A sweep seems somewhat unlikely; Trump may lose Ohio to John Kasich. Rubio could pull off a surprise in Florida. But it’s possible that by next week, Trump’s lead could look insurmountable

There’s a lot of speculation that Mr. Sanders may have gained traction by hammering on the evils of trade agreements. Meanwhile, Donald Trump, while directing most of his fire against immigrants, has also been bashing the supposedly unfair trading practices of China and other nations….Mr. Sanders is demagoguing the issue, for example with a Twitter post linking the decline of Detroit, which began in the 1960s and has had very little to do with trade liberalization, to “Hillary Clinton’s free-trade policies.”

It seems feasible, though, that Sanders’s attacks on Clinton over trade could continue resonated, particularly in states like Ohio, which votes next Tuesday.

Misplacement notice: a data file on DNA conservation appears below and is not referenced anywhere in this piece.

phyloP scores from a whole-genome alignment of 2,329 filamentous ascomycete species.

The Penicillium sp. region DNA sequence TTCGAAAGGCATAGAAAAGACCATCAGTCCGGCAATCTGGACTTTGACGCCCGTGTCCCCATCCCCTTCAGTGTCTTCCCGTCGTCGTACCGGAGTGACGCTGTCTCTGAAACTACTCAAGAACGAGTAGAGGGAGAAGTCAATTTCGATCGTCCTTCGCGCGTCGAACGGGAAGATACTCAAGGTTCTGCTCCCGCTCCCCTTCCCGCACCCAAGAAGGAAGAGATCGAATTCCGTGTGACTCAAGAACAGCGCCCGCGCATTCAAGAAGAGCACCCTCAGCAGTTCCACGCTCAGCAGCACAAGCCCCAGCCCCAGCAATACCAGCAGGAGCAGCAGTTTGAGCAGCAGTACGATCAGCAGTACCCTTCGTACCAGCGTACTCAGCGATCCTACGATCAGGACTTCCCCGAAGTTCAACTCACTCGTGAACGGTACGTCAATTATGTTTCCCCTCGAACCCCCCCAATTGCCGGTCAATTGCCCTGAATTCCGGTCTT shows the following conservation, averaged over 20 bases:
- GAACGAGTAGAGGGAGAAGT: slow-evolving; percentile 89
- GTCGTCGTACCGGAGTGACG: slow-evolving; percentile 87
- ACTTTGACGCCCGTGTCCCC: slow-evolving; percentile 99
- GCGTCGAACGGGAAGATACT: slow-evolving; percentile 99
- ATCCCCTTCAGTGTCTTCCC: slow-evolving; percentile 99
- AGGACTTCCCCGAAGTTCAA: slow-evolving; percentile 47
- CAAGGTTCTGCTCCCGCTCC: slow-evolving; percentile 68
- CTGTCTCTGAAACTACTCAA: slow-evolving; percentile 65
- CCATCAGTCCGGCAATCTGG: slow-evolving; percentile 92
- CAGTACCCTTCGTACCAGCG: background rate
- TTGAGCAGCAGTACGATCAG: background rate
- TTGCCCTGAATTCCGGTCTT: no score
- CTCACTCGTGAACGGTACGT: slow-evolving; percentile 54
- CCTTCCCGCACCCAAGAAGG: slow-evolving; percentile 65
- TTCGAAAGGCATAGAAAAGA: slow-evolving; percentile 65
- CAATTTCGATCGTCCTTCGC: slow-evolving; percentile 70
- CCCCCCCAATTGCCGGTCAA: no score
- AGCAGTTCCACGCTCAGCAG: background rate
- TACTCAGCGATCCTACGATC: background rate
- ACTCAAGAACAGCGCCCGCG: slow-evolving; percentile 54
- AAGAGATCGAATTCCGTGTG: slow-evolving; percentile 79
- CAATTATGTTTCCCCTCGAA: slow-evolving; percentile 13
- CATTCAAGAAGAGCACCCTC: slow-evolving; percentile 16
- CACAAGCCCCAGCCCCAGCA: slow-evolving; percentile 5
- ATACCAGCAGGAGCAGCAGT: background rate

* AND BEN CARSON IS BACK, THIS TIME TO ENDORSE TRUMP: Later this morning, Ben Carson will endorse Trump at a press conference:

The support of Carson, a famed retired neurosurgeon and author, will likely give Trump a boost with GOP base voters and evangelicals, who embraced Carson’s campaign in its early days and fueled his brief rise to the top of Republican primary polls….according to people close to him, Carson has gradually come to see Trump as the GOP’s best chance of winning a general election and turning out droves of disengaged voters.

Carson seems reality-challenged on a whole lot of fronts, so perhaps it’s not surprising that Trump’s general election viability is one of them.

Top quotes from the 12th Republican presidential debate